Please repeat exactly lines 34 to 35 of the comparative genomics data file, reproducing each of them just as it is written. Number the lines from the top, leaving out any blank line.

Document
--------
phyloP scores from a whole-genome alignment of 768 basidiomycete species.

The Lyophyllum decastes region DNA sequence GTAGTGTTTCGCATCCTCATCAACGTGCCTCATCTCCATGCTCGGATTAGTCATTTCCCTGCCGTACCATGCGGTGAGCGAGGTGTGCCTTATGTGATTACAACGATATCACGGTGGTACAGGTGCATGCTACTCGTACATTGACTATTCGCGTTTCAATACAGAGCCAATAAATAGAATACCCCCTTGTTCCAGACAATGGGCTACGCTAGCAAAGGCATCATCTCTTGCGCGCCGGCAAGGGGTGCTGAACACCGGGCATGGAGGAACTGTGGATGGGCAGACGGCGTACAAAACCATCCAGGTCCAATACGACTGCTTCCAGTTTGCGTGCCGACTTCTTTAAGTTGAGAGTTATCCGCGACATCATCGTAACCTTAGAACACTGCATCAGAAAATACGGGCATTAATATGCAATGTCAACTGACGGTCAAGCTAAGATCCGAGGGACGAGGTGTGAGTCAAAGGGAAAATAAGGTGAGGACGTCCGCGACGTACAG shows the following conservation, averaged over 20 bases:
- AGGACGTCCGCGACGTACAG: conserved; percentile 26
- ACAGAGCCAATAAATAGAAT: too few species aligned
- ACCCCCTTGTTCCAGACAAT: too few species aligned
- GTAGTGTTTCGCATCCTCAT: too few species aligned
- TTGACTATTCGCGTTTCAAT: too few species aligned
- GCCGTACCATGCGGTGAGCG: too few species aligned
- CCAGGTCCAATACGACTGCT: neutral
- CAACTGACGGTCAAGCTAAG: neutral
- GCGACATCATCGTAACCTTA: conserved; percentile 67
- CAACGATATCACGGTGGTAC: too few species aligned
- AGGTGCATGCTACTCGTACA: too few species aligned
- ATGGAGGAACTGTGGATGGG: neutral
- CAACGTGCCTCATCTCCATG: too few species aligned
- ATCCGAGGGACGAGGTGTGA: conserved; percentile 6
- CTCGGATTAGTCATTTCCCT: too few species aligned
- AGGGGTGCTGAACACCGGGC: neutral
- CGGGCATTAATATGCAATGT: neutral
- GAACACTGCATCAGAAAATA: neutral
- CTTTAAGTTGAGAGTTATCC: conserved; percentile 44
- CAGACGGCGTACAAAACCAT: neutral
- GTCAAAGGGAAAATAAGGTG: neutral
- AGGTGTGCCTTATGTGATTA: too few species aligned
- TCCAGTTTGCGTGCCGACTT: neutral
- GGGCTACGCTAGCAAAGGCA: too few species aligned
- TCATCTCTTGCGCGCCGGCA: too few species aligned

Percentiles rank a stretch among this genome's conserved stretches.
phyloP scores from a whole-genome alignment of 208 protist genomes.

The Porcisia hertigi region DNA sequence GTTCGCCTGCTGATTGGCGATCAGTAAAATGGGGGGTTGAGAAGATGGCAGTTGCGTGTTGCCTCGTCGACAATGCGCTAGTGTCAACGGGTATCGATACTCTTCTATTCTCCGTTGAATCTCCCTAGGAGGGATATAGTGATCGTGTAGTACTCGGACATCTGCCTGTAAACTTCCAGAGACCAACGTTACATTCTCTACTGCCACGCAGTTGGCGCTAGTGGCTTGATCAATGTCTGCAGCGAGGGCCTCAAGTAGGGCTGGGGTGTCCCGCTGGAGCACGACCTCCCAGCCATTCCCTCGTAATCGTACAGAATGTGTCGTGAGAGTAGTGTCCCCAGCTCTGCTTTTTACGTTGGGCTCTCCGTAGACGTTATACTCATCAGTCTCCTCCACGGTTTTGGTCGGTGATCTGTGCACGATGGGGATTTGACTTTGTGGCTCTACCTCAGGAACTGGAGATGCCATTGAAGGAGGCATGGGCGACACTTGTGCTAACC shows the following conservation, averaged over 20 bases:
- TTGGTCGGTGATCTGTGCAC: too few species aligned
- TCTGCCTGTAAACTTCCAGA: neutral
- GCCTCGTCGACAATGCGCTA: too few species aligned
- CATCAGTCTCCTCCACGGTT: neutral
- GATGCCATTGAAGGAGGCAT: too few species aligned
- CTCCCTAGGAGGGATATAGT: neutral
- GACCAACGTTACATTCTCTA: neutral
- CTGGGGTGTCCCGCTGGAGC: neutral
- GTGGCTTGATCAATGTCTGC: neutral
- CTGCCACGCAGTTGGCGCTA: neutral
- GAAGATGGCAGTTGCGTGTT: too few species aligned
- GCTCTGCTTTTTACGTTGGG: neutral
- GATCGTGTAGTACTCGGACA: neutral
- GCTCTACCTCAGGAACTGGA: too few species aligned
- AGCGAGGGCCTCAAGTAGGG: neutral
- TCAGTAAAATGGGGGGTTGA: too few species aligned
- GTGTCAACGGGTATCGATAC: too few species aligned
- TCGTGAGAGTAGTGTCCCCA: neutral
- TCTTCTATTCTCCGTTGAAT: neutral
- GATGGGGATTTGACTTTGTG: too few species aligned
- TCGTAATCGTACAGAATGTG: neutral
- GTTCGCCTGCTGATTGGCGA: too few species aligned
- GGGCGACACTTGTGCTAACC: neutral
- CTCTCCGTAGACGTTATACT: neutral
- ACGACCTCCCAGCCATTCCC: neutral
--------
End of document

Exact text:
- CATCAGTCTCCTCCACGGTT: neutral
- GATGCCATTGAAGGAGGCAT: too few species aligned